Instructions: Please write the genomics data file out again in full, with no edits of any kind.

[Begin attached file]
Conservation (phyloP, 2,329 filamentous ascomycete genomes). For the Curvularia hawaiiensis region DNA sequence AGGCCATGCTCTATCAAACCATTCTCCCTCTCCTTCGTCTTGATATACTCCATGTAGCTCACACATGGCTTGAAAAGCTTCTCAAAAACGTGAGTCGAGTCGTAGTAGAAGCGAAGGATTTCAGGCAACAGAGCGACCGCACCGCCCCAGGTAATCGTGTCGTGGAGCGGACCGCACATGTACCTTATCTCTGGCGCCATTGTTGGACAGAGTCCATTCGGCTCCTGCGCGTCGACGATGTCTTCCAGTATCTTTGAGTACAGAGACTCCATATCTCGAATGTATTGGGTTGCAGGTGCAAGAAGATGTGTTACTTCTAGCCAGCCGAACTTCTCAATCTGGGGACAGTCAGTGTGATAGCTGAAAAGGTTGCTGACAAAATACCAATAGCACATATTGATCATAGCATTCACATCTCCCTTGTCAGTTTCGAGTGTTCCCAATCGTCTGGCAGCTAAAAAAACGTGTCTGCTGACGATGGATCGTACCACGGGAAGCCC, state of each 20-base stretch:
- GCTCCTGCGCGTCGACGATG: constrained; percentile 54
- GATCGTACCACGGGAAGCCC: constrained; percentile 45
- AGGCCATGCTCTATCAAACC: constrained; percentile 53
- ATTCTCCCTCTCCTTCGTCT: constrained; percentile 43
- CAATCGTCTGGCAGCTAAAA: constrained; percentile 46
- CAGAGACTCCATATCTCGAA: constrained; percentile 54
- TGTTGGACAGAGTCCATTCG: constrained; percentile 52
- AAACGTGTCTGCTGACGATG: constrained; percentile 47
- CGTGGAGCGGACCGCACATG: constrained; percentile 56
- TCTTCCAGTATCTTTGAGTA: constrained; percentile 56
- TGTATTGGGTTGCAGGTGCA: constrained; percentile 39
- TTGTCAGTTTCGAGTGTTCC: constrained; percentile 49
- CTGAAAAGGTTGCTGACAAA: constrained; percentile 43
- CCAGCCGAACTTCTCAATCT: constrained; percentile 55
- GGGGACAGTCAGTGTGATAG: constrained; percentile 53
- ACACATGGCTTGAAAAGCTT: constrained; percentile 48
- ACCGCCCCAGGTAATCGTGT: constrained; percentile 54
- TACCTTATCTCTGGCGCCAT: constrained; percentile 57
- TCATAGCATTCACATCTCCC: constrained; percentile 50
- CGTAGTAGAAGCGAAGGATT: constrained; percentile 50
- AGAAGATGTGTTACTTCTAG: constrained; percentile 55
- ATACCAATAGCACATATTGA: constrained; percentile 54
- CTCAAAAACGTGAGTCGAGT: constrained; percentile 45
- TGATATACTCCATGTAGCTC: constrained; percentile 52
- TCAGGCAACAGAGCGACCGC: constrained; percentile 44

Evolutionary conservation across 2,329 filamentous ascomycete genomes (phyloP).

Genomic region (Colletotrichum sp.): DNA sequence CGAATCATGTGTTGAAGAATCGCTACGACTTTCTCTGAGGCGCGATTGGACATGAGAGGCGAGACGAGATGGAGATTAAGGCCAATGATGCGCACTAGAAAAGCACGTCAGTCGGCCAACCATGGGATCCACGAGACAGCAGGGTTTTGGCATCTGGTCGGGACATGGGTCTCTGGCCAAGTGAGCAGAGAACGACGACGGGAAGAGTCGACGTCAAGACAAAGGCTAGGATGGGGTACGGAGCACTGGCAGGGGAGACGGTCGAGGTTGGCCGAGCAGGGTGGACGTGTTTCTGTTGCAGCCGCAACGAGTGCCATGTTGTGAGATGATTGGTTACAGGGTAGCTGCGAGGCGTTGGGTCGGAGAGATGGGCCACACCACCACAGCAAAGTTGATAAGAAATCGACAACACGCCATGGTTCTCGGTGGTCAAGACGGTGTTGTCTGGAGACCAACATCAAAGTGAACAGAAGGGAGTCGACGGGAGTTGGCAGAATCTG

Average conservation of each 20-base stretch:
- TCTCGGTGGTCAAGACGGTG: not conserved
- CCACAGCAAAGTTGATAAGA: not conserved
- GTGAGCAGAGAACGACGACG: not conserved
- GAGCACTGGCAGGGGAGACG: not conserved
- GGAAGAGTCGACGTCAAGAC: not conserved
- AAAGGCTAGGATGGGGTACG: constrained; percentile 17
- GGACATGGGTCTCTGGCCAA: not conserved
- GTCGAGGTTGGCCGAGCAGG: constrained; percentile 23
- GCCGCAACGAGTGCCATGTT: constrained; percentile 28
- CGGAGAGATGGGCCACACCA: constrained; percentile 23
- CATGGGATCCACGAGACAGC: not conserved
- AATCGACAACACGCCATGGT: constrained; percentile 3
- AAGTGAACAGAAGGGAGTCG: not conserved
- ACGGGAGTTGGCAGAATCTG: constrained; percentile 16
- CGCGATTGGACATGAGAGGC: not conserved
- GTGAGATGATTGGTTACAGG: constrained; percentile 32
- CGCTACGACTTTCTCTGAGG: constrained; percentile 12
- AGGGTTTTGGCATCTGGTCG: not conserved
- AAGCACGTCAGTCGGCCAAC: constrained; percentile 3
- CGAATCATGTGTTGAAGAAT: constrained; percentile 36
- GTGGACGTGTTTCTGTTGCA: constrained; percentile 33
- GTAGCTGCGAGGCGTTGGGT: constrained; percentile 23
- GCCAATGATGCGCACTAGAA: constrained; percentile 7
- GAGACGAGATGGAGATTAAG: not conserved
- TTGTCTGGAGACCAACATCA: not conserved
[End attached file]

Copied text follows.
Conservation (phyloP, 2,329 filamentous ascomycete genomes). For the Curvularia hawaiiensis region DNA sequence AGGCCATGCTCTATCAAACCATTCTCCCTCTCCTTCGTCTTGATATACTCCATGTAGCTCACACATGGCTTGAAAAGCTTCTCAAAAACGTGAGTCGAGTCGTAGTAGAAGCGAAGGATTTCAGGCAACAGAGCGACCGCACCGCCCCAGGTAATCGTGTCGTGGAGCGGACCGCACATGTACCTTATCTCTGGCGCCATTGTTGGACAGAGTCCATTCGGCTCCTGCGCGTCGACGATGTCTTCCAGTATCTTTGAGTACAGAGACTCCATATCTCGAATGTATTGGGTTGCAGGTGCAAGAAGATGTGTTACTTCTAGCCAGCCGAACTTCTCAATCTGGGGACAGTCAGTGTGATAGCTGAAAAGGTTGCTGACAAAATACCAATAGCACATATTGATCATAGCATTCACATCTCCCTTGTCAGTTTCGAGTGTTCCCAATCGTCTGGCAGCTAAAAAAACGTGTCTGCTGACGATGGATCGTACCACGGGAAGCCC, state of each 20-base stretch:
- GCTCCTGCGCGTCGACGATG: constrained; percentile 54
- GATCGTACCACGGGAAGCCC: constrained; percentile 45
- AGGCCATGCTCTATCAAACC: constrained; percentile 53
- ATTCTCCCTCTCCTTCGTCT: constrained; percentile 43
- CAATCGTCTGGCAGCTAAAA: constrained; percentile 46
- CAGAGACTCCATATCTCGAA: constrained; percentile 54
- TGTTGGACAGAGTCCATTCG: constrained; percentile 52
- AAACGTGTCTGCTGACGATG: constrained; percentile 47
- CGTGGAGCGGACCGCACATG: constrained; percentile 56
- TCTTCCAGTATCTTTGAGTA: constrained; percentile 56
- TGTATTGGGTTGCAGGTGCA: constrained; percentile 39
- TTGTCAGTTTCGAGTGTTCC: constrained; percentile 49
- CTGAAAAGGTTGCTGACAAA: constrained; percentile 43
- CCAGCCGAACTTCTCAATCT: constrained; percentile 55
- GGGGACAGTCAGTGTGATAG: constrained; percentile 53
- ACACATGGCTTGAAAAGCTT: constrained; percentile 48
- ACCGCCCCAGGTAATCGTGT: constrained; percentile 54
- TACCTTATCTCTGGCGCCAT: constrained; percentile 57
- TCATAGCATTCACATCTCCC: constrained; percentile 50
- CGTAGTAGAAGCGAAGGATT: constrained; percentile 50
- AGAAGATGTGTTACTTCTAG: constrained; percentile 55
- ATACCAATAGCACATATTGA: constrained; percentile 54
- CTCAAAAACGTGAGTCGAGT: constrained; percentile 45
- TGATATACTCCATGTAGCTC: constrained; percentile 52
- TCAGGCAACAGAGCGACCGC: constrained; percentile 44

Evolutionary conservation across 2,329 filamentous ascomycete genomes (phyloP).

Genomic region (Colletotrichum sp.): DNA sequence CGAATCATGTGTTGAAGAATCGCTACGACTTTCTCTGAGGCGCGATTGGACATGAGAGGCGAGACGAGATGGAGATTAAGGCCAATGATGCGCACTAGAAAAGCACGTCAGTCGGCCAACCATGGGATCCACGAGACAGCAGGGTTTTGGCATCTGGTCGGGACATGGGTCTCTGGCCAAGTGAGCAGAGAACGACGACGGGAAGAGTCGACGTCAAGACAAAGGCTAGGATGGGGTACGGAGCACTGGCAGGGGAGACGGTCGAGGTTGGCCGAGCAGGGTGGACGTGTTTCTGTTGCAGCCGCAACGAGTGCCATGTTGTGAGATGATTGGTTACAGGGTAGCTGCGAGGCGTTGGGTCGGAGAGATGGGCCACACCACCACAGCAAAGTTGATAAGAAATCGACAACACGCCATGGTTCTCGGTGGTCAAGACGGTGTTGTCTGGAGACCAACATCAAAGTGAACAGAAGGGAGTCGACGGGAGTTGGCAGAATCTG

Average conservation of each 20-base stretch:
- TCTCGGTGGTCAAGACGGTG: not conserved
- CCACAGCAAAGTTGATAAGA: not conserved
- GTGAGCAGAGAACGACGACG: not conserved
- GAGCACTGGCAGGGGAGACG: not conserved
- GGAAGAGTCGACGTCAAGAC: not conserved
- AAAGGCTAGGATGGGGTACG: constrained; percentile 17
- GGACATGGGTCTCTGGCCAA: not conserved
- GTCGAGGTTGGCCGAGCAGG: constrained; percentile 23
- GCCGCAACGAGTGCCATGTT: constrained; percentile 28
- CGGAGAGATGGGCCACACCA: constrained; percentile 23
- CATGGGATCCACGAGACAGC: not conserved
- AATCGACAACACGCCATGGT: constrained; percentile 3
- AAGTGAACAGAAGGGAGTCG: not conserved
- ACGGGAGTTGGCAGAATCTG: constrained; percentile 16
- CGCGATTGGACATGAGAGGC: not conserved
- GTGAGATGATTGGTTACAGG: constrained; percentile 32
- CGCTACGACTTTCTCTGAGG: constrained; percentile 12
- AGGGTTTTGGCATCTGGTCG: not conserved
- AAGCACGTCAGTCGGCCAAC: constrained; percentile 3
- CGAATCATGTGTTGAAGAAT: constrained; percentile 36
- GTGGACGTGTTTCTGTTGCA: constrained; percentile 33
- GTAGCTGCGAGGCGTTGGGT: constrained; percentile 23
- GCCAATGATGCGCACTAGAA: constrained; percentile 7
- GAGACGAGATGGAGATTAAG: not conserved
- TTGTCTGGAGACCAACATCA: not conserved